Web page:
W O Bentley and The Bentley Boys

W O Bentley and The Bentley Boys

W O Bentley

If, in the 1920s, you left the small fishing village of Théoule and headed west on the Boulevard de l’Esquillon in the direction of St Raphael, at the stretch of road called Miramar you would pass a small villa called Le Balcon. Your attention might have been caught by the sight of a hoist and winch in the garden behind the house. The villa was owned by Walter Owen Bentley of Bentley Cars and the winch was designed by him to lift his boat up from the Mediterranean below and deposit it for safety next to the house when this was vacant.

Bentley, always known as W.O., and described as ‘a modest man of mental honesty and reasonableness’ bought Le Balcon for his second wife, Audrey Morten Hutchinson (known as Poppy). Bentley had married her a year after the death of his first wife Leonie Gore, the daughter of an Irish peer. Leonie had died during the Spanish influenza epidemic of 1919.  Poppy was the daughter of a successful London barrister. She was also, in contrast to Bentley, extremely sociable and Bentley did his best to establish a holiday home in his, slightly fussy, villa. But, although no stranger to the Riviera, he had little interest in its social life and was rarely at Miramar.

Right – Villa Le Balcon

The villa stood next door to the, then, discreet and elegant St Christophe Hotel which spread itself along the rocks below the corniche road. Beloved of cabinet ministers and those who wished to relax away from public gaze, it had its own salt-water swimming pool, bay and yacht mooring. Now the hotel has been bought by others and is unrecognisable.

Bearing its winged B emblem on the radiator shell, the beautiful road-worthy Bentley motor car is one of the most respected in the world. But, although a brilliant engineer, Bentley always battled with the business side of the company.

Bentley was born in Hampstead in 1888 the youngest of nine children. His father was a successful businessman and his mother Australian born. Educated at Clifton College in Bristol, he left school at 16 to become an apprentice engineer with the Great Northern Railway at Doncaster in Yorkshire. From there he went on to study engineering at King’s College in London, and in 1912 joined his brother Horace to found Bentley and Bentley, where he began his inspired modifications on the internal combustion engine, using aluminium. The first World War brought him a commission in the Royal Naval Air Service where he developed the use of aluminium in aero engines. For this he was awarded the M.B.E. and brought to the attention of Rolls Royce. At this time Sir Henry Royce, who had emerged from such humble beginnings, had already built his beautiful villa Le Canadel, near St. Tropez, where he spent the winters until 1931.

In spite of success following success in the motor competitions of Europe such as Le Mans and Brooklands, by 1925 Bentley Motors was in deep financial trouble and had to be bailed out by the rich heir to a diamond fortune, Woolf Barnato. It was Barnato who, after dinner at the Carlton Hotel in Cannes one evening in 1930, raised a bet that his Bentley Speed Six saloon could better the speed maintained up until then by the Rover Company by beating the Blue Train on its journey from Cannes to Calais. More, that he could be at his club in London before the Blue Train actually reached Calais.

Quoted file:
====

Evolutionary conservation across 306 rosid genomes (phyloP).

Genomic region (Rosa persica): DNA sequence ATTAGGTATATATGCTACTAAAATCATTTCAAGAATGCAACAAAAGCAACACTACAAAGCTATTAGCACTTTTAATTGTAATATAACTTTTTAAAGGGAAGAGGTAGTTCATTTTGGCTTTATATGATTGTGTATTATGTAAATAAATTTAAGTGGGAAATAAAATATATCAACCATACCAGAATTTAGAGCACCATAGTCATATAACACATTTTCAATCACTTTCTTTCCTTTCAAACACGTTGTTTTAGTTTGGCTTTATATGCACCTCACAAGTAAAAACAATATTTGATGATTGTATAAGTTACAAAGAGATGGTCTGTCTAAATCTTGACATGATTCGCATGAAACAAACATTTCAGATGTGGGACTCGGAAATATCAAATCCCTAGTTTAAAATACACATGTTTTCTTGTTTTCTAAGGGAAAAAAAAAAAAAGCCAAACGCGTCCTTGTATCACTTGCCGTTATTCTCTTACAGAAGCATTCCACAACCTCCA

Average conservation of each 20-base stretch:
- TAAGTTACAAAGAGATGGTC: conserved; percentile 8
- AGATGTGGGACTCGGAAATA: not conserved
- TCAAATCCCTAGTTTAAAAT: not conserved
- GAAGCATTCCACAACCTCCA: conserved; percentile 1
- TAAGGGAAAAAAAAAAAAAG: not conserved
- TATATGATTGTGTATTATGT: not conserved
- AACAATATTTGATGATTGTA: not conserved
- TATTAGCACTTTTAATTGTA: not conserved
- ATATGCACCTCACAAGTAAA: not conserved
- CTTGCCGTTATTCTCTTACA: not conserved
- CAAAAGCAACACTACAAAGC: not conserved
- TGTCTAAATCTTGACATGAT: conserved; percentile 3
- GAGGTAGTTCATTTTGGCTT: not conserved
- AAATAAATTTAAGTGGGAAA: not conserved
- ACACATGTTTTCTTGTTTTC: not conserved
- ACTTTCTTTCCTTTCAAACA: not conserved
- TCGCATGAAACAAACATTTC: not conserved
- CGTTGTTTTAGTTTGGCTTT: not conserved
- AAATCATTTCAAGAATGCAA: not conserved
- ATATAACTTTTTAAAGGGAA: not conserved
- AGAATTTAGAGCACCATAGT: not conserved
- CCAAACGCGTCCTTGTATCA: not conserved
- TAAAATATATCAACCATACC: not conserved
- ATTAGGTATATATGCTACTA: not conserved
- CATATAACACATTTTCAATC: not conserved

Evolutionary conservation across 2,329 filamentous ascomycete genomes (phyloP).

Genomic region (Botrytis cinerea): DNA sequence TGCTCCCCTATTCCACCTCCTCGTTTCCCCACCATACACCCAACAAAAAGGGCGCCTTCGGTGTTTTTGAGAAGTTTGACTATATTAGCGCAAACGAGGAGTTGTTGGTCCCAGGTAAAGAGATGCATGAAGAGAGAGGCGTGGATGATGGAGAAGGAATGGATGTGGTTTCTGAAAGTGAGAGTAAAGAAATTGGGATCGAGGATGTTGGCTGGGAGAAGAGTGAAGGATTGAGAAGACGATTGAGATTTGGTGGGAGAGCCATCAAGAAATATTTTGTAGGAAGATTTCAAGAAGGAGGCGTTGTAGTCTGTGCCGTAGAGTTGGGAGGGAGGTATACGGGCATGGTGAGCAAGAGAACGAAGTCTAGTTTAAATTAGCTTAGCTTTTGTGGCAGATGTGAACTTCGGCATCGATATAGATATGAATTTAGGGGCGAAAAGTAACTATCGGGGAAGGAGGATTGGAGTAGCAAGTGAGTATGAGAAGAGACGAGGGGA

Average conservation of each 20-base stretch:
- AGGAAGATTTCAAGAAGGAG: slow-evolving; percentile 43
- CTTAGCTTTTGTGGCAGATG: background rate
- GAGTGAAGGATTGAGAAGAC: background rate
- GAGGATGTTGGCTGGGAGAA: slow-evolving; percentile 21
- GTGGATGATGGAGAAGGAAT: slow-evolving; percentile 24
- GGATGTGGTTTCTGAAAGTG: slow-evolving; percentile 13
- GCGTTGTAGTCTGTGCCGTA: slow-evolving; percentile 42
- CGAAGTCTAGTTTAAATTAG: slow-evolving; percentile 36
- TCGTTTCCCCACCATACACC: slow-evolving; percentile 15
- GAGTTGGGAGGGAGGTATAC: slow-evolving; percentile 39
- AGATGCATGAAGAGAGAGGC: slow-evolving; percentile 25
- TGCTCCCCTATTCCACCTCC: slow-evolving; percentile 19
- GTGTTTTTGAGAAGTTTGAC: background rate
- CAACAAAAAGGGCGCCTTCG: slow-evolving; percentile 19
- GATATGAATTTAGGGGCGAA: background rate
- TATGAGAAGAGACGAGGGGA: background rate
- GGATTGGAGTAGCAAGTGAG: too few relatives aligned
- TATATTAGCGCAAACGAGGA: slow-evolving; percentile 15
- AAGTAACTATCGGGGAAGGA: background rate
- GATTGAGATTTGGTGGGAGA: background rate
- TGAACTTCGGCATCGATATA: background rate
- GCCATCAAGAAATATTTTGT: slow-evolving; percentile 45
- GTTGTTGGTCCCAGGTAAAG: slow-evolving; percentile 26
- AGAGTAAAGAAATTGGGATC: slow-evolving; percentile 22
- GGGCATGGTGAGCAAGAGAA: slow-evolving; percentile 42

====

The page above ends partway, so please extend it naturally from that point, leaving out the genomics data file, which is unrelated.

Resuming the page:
Left – Bentley Speed Six Mulliner

He won the bet of £100 by four minutes but this was consumed by the far greater fine issued by the French authorities for speeding on their roads. The publicity from the race didn’t save Bentley Motors. A year later Barnato, no longer able to finance the company, withdrew and Rolls-Royce bought the company out. The founder of Bentley motor cars, now sidelined, became a discontented employee reduced to test driving cars across Europe. He left Rolls Royce with relief and began to design for Lagonda, Aston Martin and worked on the Armstrong Siddeley Sapphire. All British luxury cars.

In 1931 Bentley’s wife Poppy divorced him, and Le Balcon at Miramar was sold. The grounds for the divorce were frequent adultery between Bentley and Margaret Roberts Hutton at the Grosvenor Hotel in London. Poppy was granted maintenance of £888 annually. Bentley and Margaret soon married and on their honeymoon in 1934 Bentley drove a 3½ litre Bentley. In 1939 he returned to the Riviera with Margaret for a holiday at the St. Christophe hotel and if he gazed over at Le Balcon from their hotel room it was almost certainly without regret. It was while they were there they heard, on the radio of their Lagonda, the declaration of the second World War, Bentley would spend the war years in the Lagonda factory, now involved with armaments. In 1946 the couple returned to the Riviera for a holiday, and for this Bentley bought a simple Standard Eight. With Margaret, he would live a long and happy married life in Surrey, with many trips to the south of France, until his death in 1971 aged 82. He died at the Nuffield Nursing Home at Woking. There were no children from either of his marriages.

At the end of his autobiography he wrote, ‘… my only ambition is to continue to live modestly in this Surrey cottage, retaining an active mind that allows me to do my consulting work for British and American firms – and a bank balance out of the red. Otherwise an occasional glimpse of the Mediterranean sun, my garden and my hobbies, and above all the companionship and comfort of a very happy marriage keep me contented.’

© Copyright: Maureen Emerson 2021


  • William Holden
  • Walter Owen
  • The Bentley Owners’ Club
  • My Auto World
  • National Archives, Kew
  • Malcolm Bobbitt. W.O. Bentley: The Man Behind the Marque